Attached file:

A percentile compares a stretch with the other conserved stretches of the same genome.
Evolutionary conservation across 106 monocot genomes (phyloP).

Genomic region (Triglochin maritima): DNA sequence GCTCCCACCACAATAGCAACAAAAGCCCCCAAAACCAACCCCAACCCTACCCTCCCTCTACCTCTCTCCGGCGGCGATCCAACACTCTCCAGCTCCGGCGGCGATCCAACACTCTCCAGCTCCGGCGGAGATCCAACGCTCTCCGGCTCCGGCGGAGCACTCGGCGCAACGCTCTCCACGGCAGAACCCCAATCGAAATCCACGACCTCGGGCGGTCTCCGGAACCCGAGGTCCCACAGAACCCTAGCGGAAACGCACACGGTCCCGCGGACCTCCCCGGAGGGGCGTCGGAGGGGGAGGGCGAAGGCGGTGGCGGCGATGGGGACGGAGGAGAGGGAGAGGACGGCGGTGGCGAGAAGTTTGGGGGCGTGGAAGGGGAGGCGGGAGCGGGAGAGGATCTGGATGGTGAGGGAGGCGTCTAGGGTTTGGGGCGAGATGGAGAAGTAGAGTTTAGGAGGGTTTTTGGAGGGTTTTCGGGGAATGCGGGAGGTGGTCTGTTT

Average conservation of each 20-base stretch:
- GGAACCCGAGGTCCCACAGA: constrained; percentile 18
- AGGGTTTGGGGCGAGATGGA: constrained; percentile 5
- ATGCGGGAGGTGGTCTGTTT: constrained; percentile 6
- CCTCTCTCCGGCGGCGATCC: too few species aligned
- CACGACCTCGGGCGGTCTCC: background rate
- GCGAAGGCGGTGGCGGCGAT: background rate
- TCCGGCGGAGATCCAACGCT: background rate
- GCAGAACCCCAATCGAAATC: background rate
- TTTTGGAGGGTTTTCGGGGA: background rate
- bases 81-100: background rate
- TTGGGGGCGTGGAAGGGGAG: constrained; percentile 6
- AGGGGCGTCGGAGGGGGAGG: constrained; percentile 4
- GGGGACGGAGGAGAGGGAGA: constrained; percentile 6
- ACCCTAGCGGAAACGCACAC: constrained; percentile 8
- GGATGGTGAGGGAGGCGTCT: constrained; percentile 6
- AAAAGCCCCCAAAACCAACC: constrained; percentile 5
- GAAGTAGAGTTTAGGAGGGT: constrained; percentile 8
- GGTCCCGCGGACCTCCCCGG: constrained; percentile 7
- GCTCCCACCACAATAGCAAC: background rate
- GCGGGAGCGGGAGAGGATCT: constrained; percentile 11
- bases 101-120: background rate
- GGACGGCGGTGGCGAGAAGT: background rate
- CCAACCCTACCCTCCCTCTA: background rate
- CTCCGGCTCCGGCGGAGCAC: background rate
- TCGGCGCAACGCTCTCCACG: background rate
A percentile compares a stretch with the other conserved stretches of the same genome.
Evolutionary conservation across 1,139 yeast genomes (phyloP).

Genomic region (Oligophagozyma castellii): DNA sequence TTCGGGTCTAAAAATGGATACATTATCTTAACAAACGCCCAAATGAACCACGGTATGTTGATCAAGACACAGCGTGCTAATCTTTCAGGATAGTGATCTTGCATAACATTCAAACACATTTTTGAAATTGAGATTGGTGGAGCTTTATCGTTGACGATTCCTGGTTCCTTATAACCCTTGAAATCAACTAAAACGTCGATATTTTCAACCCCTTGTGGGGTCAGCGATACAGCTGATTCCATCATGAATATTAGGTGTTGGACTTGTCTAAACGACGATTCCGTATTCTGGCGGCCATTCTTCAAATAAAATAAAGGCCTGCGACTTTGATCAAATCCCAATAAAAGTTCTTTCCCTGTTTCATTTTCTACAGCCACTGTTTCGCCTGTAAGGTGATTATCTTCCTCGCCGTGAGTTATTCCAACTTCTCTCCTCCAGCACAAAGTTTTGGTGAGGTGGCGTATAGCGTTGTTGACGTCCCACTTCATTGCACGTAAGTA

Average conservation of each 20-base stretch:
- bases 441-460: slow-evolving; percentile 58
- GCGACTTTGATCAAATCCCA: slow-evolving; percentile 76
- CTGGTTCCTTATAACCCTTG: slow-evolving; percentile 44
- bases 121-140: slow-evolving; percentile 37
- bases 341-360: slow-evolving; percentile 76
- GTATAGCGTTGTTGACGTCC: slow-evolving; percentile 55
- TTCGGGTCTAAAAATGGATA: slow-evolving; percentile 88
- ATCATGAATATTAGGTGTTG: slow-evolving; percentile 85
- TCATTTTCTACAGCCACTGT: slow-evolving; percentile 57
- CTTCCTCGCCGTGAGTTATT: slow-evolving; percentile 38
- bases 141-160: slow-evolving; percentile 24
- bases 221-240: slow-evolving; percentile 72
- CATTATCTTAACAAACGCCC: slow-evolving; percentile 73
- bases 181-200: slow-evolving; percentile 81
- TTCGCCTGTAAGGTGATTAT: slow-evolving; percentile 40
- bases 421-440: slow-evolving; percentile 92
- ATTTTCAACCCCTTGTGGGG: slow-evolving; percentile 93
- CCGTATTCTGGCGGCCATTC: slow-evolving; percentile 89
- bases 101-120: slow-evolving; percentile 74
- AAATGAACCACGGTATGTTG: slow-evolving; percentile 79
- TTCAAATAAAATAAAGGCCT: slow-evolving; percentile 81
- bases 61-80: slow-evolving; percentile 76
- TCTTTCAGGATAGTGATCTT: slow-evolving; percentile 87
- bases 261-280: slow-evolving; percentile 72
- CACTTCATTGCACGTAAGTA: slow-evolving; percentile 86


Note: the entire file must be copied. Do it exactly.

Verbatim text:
A percentile compares a stretch with the other conserved stretches of the same genome.
Evolutionary conservation across 106 monocot genomes (phyloP).

Genomic region (Triglochin maritima): DNA sequence GCTCCCACCACAATAGCAACAAAAGCCCCCAAAACCAACCCCAACCCTACCCTCCCTCTACCTCTCTCCGGCGGCGATCCAACACTCTCCAGCTCCGGCGGCGATCCAACACTCTCCAGCTCCGGCGGAGATCCAACGCTCTCCGGCTCCGGCGGAGCACTCGGCGCAACGCTCTCCACGGCAGAACCCCAATCGAAATCCACGACCTCGGGCGGTCTCCGGAACCCGAGGTCCCACAGAACCCTAGCGGAAACGCACACGGTCCCGCGGACCTCCCCGGAGGGGCGTCGGAGGGGGAGGGCGAAGGCGGTGGCGGCGATGGGGACGGAGGAGAGGGAGAGGACGGCGGTGGCGAGAAGTTTGGGGGCGTGGAAGGGGAGGCGGGAGCGGGAGAGGATCTGGATGGTGAGGGAGGCGTCTAGGGTTTGGGGCGAGATGGAGAAGTAGAGTTTAGGAGGGTTTTTGGAGGGTTTTCGGGGAATGCGGGAGGTGGTCTGTTT

Average conservation of each 20-base stretch:
- GGAACCCGAGGTCCCACAGA: constrained; percentile 18
- AGGGTTTGGGGCGAGATGGA: constrained; percentile 5
- ATGCGGGAGGTGGTCTGTTT: constrained; percentile 6
- CCTCTCTCCGGCGGCGATCC: too few species aligned
- CACGACCTCGGGCGGTCTCC: background rate
- GCGAAGGCGGTGGCGGCGAT: background rate
- TCCGGCGGAGATCCAACGCT: background rate
- GCAGAACCCCAATCGAAATC: background rate
- TTTTGGAGGGTTTTCGGGGA: background rate
- bases 81-100: background rate
- TTGGGGGCGTGGAAGGGGAG: constrained; percentile 6
- AGGGGCGTCGGAGGGGGAGG: constrained; percentile 4
- GGGGACGGAGGAGAGGGAGA: constrained; percentile 6
- ACCCTAGCGGAAACGCACAC: constrained; percentile 8
- GGATGGTGAGGGAGGCGTCT: constrained; percentile 6
- AAAAGCCCCCAAAACCAACC: constrained; percentile 5
- GAAGTAGAGTTTAGGAGGGT: constrained; percentile 8
- GGTCCCGCGGACCTCCCCGG: constrained; percentile 7
- GCTCCCACCACAATAGCAAC: background rate
- GCGGGAGCGGGAGAGGATCT: constrained; percentile 11
- bases 101-120: background rate
- GGACGGCGGTGGCGAGAAGT: background rate
- CCAACCCTACCCTCCCTCTA: background rate
- CTCCGGCTCCGGCGGAGCAC: background rate
- TCGGCGCAACGCTCTCCACG: background rate
A percentile compares a stretch with the other conserved stretches of the same genome.
Evolutionary conservation across 1,139 yeast genomes (phyloP).

Genomic region (Oligophagozyma castellii): DNA sequence TTCGGGTCTAAAAATGGATACATTATCTTAACAAACGCCCAAATGAACCACGGTATGTTGATCAAGACACAGCGTGCTAATCTTTCAGGATAGTGATCTTGCATAACATTCAAACACATTTTTGAAATTGAGATTGGTGGAGCTTTATCGTTGACGATTCCTGGTTCCTTATAACCCTTGAAATCAACTAAAACGTCGATATTTTCAACCCCTTGTGGGGTCAGCGATACAGCTGATTCCATCATGAATATTAGGTGTTGGACTTGTCTAAACGACGATTCCGTATTCTGGCGGCCATTCTTCAAATAAAATAAAGGCCTGCGACTTTGATCAAATCCCAATAAAAGTTCTTTCCCTGTTTCATTTTCTACAGCCACTGTTTCGCCTGTAAGGTGATTATCTTCCTCGCCGTGAGTTATTCCAACTTCTCTCCTCCAGCACAAAGTTTTGGTGAGGTGGCGTATAGCGTTGTTGACGTCCCACTTCATTGCACGTAAGTA

Average conservation of each 20-base stretch:
- bases 441-460: slow-evolving; percentile 58
- GCGACTTTGATCAAATCCCA: slow-evolving; percentile 76
- CTGGTTCCTTATAACCCTTG: slow-evolving; percentile 44
- bases 121-140: slow-evolving; percentile 37
- bases 341-360: slow-evolving; percentile 76
- GTATAGCGTTGTTGACGTCC: slow-evolving; percentile 55
- TTCGGGTCTAAAAATGGATA: slow-evolving; percentile 88
- ATCATGAATATTAGGTGTTG: slow-evolving; percentile 85
- TCATTTTCTACAGCCACTGT: slow-evolving; percentile 57
- CTTCCTCGCCGTGAGTTATT: slow-evolving; percentile 38
- bases 141-160: slow-evolving; percentile 24
- bases 221-240: slow-evolving; percentile 72
- CATTATCTTAACAAACGCCC: slow-evolving; percentile 73
- bases 181-200: slow-evolving; percentile 81
- TTCGCCTGTAAGGTGATTAT: slow-evolving; percentile 40
- bases 421-440: slow-evolving; percentile 92
- ATTTTCAACCCCTTGTGGGG: slow-evolving; percentile 93
- CCGTATTCTGGCGGCCATTC: slow-evolving; percentile 89
- bases 101-120: slow-evolving; percentile 74
- AAATGAACCACGGTATGTTG: slow-evolving; percentile 79
- TTCAAATAAAATAAAGGCCT: slow-evolving; percentile 81
- bases 61-80: slow-evolving; percentile 76
- TCTTTCAGGATAGTGATCTT: slow-evolving; percentile 87
- bases 261-280: slow-evolving; percentile 72
- CACTTCATTGCACGTAAGTA: slow-evolving; percentile 86